The second aspect is that because of the monumental costs of such always-on testing is that teams farther down the grid, who don’t enjoy title sponsors with exceedingly deep pockets, tend to struggle just to remain in racing at all. For these teams to have to pony up to pay for ‘tire wars’ is unrealistic. The glory days of packed grids despite the astronomical costs are long gone. Business has pulled back and even some businesses who could be interested are no longer allowed to play. Think Big Tobacco.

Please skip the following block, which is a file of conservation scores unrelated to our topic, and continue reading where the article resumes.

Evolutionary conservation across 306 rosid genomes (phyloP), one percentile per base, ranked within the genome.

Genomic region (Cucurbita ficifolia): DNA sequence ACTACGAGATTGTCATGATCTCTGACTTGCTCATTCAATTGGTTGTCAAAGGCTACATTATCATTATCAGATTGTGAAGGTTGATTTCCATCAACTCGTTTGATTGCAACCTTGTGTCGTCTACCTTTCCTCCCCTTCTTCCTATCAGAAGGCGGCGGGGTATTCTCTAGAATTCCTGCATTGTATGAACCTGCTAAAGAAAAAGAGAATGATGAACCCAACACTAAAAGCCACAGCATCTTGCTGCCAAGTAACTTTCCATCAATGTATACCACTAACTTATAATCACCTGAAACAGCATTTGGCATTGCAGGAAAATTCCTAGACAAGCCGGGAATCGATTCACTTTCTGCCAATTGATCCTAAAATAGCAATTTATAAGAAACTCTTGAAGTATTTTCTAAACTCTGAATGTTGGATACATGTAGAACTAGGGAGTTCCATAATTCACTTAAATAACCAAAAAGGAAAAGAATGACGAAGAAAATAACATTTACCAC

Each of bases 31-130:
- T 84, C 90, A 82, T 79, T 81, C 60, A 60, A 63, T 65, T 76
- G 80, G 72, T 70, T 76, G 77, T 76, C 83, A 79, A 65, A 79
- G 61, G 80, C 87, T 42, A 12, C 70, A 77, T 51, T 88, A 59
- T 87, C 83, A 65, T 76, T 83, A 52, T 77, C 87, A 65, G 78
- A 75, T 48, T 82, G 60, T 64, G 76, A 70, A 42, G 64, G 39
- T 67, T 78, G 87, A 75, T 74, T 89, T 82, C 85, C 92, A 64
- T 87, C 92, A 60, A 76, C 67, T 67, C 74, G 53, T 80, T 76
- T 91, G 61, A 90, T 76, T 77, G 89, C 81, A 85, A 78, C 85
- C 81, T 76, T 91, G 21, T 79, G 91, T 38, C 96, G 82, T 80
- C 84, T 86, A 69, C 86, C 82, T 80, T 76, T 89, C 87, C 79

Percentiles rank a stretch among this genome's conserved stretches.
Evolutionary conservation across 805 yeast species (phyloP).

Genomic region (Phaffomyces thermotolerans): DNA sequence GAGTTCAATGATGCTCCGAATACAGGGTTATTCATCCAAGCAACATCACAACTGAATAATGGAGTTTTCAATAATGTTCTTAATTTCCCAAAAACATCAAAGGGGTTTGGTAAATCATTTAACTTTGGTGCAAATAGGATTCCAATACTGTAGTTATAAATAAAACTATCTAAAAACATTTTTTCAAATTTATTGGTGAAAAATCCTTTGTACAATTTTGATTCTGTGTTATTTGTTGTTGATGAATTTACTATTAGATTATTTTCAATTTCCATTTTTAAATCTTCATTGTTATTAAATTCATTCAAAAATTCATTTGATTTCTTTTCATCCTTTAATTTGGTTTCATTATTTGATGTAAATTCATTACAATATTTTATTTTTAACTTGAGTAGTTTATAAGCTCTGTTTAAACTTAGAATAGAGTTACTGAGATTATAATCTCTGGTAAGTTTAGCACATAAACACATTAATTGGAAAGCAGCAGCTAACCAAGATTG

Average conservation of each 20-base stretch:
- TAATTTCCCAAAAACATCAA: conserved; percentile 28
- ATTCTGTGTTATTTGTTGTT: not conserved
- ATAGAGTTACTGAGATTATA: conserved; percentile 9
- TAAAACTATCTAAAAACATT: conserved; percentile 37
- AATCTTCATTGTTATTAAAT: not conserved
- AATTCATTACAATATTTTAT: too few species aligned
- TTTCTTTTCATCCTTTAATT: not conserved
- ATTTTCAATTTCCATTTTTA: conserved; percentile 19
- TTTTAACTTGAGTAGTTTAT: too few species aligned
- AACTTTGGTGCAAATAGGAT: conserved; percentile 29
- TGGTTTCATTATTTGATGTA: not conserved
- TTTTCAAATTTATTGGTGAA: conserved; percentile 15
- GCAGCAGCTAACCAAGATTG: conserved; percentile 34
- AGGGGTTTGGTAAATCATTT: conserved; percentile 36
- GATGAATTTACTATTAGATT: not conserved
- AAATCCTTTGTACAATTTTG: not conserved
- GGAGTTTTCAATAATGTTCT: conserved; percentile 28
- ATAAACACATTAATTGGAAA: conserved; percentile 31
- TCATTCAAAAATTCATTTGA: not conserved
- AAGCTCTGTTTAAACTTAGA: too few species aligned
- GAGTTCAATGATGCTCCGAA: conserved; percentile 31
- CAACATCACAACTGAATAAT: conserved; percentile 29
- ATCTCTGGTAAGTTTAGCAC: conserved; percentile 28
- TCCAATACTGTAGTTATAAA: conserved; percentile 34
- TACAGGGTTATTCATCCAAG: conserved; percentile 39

At the end of the day, a single tire offers an even playing field. The teams each have the equal engineering challenge of learning how to get the best out of the tires for a given event. Some teams/riders can’t figure it out and wind up doing poorly. That’s the nature of the beast. *shrug*